GLA/DRST real-world outcome analysis of CAR T-cell therapies for large B-cell lymphoma in Germany

Blood. 2022 Jul 28;140(4):349-358. doi: 10.1182/blood.2021015209.


CD19-directed chimeric antigen receptor (CAR) T cells have evolved as a new standard-of-care (SOC) treatment in patients with relapsed/refractory (r/r) large B-cell lymphoma (LBCL). Here, we report the first German real-world data on SOC CAR T-cell therapies with the aim to explore risk factors associated with outcomes. Patients who received SOC axicabtagene ciloleucel (axi-cel) or tisagenlecleucel (tisa-cel) for LBCL and were registered with the German Registry for Stem Cell Transplantation (DRST) were eligible. The main outcomes analyzed were toxicities, response, overall survival (OS), and progression-free survival (PFS). We report 356 patients who received axi-cel (n = 173) or tisa-cel (n = 183) between November 2018 and April 2021 at 21 German centers. Whereas the axi-cel and tisa-cel cohorts were comparable for age, sex, lactate dehydrogenase (LDH), international prognostic index (IPI), and pretreatment, the tisa-cel group comprised significantly more patients with poor performance status, ineligibility for ZUMA-1, and the need for bridging, respectively. With a median follow-up of 11 months, Kaplan-Meier estimates of OS, PFS, and nonrelapse mortality (NRM) 12 months after dosing were 52%, 30%, and 6%, respectively. While NRM was largely driven by infections subsequent to prolonged neutropenia and/or severe neurotoxicity and significantly higher with axi-cel, significant risk factors for PFS on the multivariate analysis included bridging failure, elevated LDH, age, and tisa-cel use. In conclusion, this study suggests that important outcome determinants of CD19-directed CAR T-cell treatment of LBCL in the real-world setting are bridging success, CAR-T product selection, LDH, and the absence of prolonged neutropenia and/or severe neurotoxicity. These findings may have implications for designing risk-adapted CAR T-cell therapy strategies.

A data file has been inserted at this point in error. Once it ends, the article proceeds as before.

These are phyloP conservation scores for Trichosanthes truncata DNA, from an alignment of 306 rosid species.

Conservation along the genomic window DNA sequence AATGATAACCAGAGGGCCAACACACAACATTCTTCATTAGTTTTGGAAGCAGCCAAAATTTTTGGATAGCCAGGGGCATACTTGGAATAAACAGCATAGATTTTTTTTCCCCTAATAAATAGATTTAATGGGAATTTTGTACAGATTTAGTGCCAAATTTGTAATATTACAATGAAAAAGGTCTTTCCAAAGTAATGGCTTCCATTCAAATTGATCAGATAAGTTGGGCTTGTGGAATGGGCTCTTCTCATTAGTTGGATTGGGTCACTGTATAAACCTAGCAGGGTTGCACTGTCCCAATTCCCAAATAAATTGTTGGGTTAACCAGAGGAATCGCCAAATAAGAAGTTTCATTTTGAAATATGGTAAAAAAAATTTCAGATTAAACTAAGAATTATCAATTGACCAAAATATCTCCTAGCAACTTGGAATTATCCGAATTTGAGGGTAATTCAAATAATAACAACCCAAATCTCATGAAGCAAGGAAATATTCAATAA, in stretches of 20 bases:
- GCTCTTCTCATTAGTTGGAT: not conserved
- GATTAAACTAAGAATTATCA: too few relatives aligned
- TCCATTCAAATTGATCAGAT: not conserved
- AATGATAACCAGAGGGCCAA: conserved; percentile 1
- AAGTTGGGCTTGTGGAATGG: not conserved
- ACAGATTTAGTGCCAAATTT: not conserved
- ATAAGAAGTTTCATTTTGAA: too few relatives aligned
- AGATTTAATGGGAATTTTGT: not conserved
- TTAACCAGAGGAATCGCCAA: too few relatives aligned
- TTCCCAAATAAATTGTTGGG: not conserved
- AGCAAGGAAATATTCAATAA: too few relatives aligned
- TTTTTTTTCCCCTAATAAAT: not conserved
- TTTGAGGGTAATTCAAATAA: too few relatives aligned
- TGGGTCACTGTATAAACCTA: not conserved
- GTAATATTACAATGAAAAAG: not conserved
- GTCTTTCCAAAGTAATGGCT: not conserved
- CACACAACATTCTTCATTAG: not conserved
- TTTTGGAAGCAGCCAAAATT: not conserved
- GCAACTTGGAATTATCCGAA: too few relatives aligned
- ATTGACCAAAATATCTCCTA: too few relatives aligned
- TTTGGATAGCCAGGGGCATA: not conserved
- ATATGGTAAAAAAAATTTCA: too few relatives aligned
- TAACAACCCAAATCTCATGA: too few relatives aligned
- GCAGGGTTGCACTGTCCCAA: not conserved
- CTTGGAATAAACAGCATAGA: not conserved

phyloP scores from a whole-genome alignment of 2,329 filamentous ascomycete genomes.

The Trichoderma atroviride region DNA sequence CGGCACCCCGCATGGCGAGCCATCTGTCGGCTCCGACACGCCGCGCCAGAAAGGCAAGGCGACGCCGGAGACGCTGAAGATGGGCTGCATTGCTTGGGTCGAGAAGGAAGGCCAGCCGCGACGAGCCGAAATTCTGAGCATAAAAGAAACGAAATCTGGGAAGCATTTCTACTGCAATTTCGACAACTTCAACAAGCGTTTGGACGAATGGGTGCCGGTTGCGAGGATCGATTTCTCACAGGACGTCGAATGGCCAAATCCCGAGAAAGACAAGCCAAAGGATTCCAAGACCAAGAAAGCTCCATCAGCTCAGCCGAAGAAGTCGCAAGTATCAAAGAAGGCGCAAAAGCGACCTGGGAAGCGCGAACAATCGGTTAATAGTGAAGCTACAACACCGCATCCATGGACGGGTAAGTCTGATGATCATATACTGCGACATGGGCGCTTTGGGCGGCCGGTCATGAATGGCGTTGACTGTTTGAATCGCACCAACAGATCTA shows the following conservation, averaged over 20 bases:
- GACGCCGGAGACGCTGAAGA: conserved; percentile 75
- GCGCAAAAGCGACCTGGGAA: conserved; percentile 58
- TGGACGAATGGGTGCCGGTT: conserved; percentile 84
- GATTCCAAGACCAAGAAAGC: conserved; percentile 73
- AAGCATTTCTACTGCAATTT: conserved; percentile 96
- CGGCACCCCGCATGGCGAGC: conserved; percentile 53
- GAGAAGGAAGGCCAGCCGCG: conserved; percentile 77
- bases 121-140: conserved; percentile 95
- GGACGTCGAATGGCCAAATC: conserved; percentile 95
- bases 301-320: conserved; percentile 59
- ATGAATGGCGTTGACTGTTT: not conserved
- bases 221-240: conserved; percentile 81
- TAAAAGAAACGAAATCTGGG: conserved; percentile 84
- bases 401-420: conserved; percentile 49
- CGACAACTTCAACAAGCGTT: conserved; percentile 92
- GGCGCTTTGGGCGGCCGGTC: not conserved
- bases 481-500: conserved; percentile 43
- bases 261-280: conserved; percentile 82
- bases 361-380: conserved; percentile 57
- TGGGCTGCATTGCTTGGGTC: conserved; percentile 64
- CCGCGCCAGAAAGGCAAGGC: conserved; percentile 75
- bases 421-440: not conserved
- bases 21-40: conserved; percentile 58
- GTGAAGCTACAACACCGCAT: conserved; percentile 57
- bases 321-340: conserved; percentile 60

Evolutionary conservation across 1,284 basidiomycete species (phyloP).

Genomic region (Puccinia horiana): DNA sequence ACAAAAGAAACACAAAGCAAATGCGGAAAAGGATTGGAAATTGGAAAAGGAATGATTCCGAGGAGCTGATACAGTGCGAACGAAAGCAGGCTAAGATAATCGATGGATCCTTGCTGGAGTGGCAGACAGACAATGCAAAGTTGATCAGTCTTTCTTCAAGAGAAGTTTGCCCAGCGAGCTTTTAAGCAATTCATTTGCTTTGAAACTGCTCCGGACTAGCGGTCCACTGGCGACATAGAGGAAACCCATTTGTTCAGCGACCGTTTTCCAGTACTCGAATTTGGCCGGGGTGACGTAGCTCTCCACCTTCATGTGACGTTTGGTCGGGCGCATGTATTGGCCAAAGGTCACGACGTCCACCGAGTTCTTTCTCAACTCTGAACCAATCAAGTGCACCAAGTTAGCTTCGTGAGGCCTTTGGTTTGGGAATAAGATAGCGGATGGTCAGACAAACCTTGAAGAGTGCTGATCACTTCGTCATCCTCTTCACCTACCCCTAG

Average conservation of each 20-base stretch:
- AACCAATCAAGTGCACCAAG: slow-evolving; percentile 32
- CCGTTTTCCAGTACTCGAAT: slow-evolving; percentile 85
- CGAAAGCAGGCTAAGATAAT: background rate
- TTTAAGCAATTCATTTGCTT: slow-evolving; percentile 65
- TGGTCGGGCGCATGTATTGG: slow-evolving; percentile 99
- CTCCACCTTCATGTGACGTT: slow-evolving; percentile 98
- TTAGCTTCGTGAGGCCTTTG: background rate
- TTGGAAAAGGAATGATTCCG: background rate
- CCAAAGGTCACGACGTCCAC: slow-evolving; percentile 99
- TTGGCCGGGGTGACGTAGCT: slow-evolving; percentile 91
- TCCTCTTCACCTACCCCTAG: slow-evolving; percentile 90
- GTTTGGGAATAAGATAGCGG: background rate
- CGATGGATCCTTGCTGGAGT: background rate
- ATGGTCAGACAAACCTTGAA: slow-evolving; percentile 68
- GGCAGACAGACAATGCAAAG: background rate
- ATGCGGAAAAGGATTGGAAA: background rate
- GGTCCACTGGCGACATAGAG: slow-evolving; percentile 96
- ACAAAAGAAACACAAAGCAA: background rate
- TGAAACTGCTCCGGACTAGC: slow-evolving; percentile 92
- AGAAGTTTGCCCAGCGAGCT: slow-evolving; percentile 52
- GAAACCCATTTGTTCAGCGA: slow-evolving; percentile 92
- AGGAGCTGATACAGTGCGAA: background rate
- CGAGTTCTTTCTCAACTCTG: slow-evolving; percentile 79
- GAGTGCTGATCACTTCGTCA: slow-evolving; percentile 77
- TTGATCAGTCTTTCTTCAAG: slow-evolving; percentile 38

MeSH terms

  • Antigens, CD19
  • Germany / epidemiology
  • Humans
  • Immunotherapy, Adoptive / adverse effects
  • Lymphoma, Large B-Cell, Diffuse* / pathology
  • Neutropenia* / chemically induced


  • Antigens, CD19